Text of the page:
Wednesday, Hiromi and Naoko and Tom and I all got on a high-speed ferry and took a 45-minute swim to Hiroshima. I thought I knew something about what happened there but found it numbing. It's the saddest place I have ever been. The artifacts on display at Peace Park museum are overpowering to such a degree that one remains speechless. I am grateful that we did not stay any longer, although I wanted to.
in front of Peace Park
I am grateful that Hiromi and Naoko had decided to go straight to Itsukushima Shrine at Miyajima. This is an ancient Shinto shrine, and I would guess that its red gate standing out in the Inland Sea is one of the most recognizable symbols of Japan. Itsukushima is a small island not far from the city of Hiroshima. Deer roam free, sniffing for handouts from the tourists. Some of these deer practiced a diversionary tactic on me by playfully accosting Tomoyuki. The minute I chuckled at Tomoyuki's situation, a bigger deer came up behind me and stuck its nose in my bag. All he got was a brochure for Peace Park. I tried to get it off him, but he had slobbered all over it and I could not get a good hold. Tomoyuki thought the whole thing was hilarious.
more experienced with tourists
than tourists with deer
at Ujina (Hiroshima) Port
We returned to Matsuyama after dark, and Hiromi installed me in a room at the Matsuyama Youth Hostel, near downtown Matsuyama.
In the morning, my friend Nanae accompanied me to Matsuyama Castle. We road a gondola most of the way up the mountain, then traipsed around the grounds and into the main building, and ultimately to the very top of the castle, from which one gets a view of an island or two in the Inland Sea, and the whole of the city spread out below. Matsuyama is crowded. Nanae informed me that the straight line of greenery amid all the civilization down below was the Ishite River, which had been diverted long before modern times, by hand.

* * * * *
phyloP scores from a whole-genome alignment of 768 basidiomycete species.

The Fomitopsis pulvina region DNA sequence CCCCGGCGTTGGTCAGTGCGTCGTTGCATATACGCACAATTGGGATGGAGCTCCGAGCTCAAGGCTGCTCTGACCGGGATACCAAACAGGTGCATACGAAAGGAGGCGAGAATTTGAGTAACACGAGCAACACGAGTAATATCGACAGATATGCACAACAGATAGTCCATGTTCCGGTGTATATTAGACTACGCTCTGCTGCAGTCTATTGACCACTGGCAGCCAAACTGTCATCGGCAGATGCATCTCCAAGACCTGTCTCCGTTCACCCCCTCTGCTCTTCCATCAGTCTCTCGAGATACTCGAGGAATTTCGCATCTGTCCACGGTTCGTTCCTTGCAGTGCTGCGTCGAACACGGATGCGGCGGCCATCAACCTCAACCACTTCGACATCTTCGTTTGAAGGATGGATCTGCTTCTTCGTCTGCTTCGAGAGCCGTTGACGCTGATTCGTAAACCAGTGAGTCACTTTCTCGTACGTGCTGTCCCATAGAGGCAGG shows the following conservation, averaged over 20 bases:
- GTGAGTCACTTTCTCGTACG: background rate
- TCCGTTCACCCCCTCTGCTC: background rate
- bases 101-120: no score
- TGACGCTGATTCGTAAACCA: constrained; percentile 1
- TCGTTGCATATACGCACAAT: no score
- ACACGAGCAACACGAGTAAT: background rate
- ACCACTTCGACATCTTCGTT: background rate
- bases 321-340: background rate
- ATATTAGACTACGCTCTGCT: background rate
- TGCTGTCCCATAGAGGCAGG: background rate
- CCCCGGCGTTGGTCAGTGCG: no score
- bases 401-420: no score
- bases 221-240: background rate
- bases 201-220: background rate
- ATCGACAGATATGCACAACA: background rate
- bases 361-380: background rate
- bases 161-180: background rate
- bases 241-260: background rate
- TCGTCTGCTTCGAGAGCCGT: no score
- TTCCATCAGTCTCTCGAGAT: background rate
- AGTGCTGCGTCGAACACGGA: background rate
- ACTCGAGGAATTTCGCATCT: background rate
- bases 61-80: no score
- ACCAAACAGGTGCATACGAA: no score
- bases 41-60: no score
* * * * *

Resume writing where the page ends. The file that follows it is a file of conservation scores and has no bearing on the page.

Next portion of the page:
high up in Matsuyama castle
a beautiful woman
We came down off the mountain in a ski lift, during drizzle that skirted the typhoon responsible for the cancellation of cormorant fishing we originally planned to see the previous night. The wheels were in motion, though. Nanae delivered me back to the hostel, safe and sound, wheretwo members of Shiki team gave me enough time to change my shirt before taking me off to visit Mr. Kiyomatsu Higa, the president of Matsuyama University, who presented me with a crystal paperweight. After the visit with Mr. Higa, Professor Sumioka showed me the computer room in which the machines that handle the Shiki mailing lists reside. The original machine, now retired, is named Mikan. I asked Kimiyo if I had done a decent job on behalf of Shiki team, with an eye toward future support from Matsuyama University for the work of Shiki team. She assured me that even if I hadn't, she would have used her interpreting skill to make sure that I did.
Sumioka, Kim, Tim, Higa
On the way to my next appointment, Kimiyo Tanaka handed me a copy of the Matsuyama Declaration, a moderately lengthy document so newly printed the ink was literally not yet dry, which I was supposed to read in the few minutes it would take to drive a few blocks across town. I spent fifteen or twenty minutes trying to seem like the child of intelligent parents in conversation with Mr. Hidetoshi Nishimura, one of three governors of Ehime Prefecture, vice-governor in charge of education and foreign affairs, I think, who speaks English, thus denying me the cushion of Kimiyo's favorable interpretation. Mr. Nishimura presented me with a book containing his own haiku, signing it to me in English. His handwriting is better than mine. During the conversation, I wrestled with several things in my own mind, one being that I would be hard-pressed to find any government official of Mr. Nishimura's stature accomplished at writing poetry in my own country. Another was the intensity with which this same government official seemed interested in promoting haiku beyond his own sphere of influence. I think the simplest way of seeming intelligent with government officials may be to let them do most of the talking.
When I got back to the hostel, the manager used practicable sign language to inform me that the air-conditioner in my room was out of order. My room had an enclosed balcony looking out on the courts of some kind of tennis club. A man about my age was playing a man about half his age.
the one-armed tennis player
a pumpkin vine
creeping toward the front row
the balcony spider
abides my presence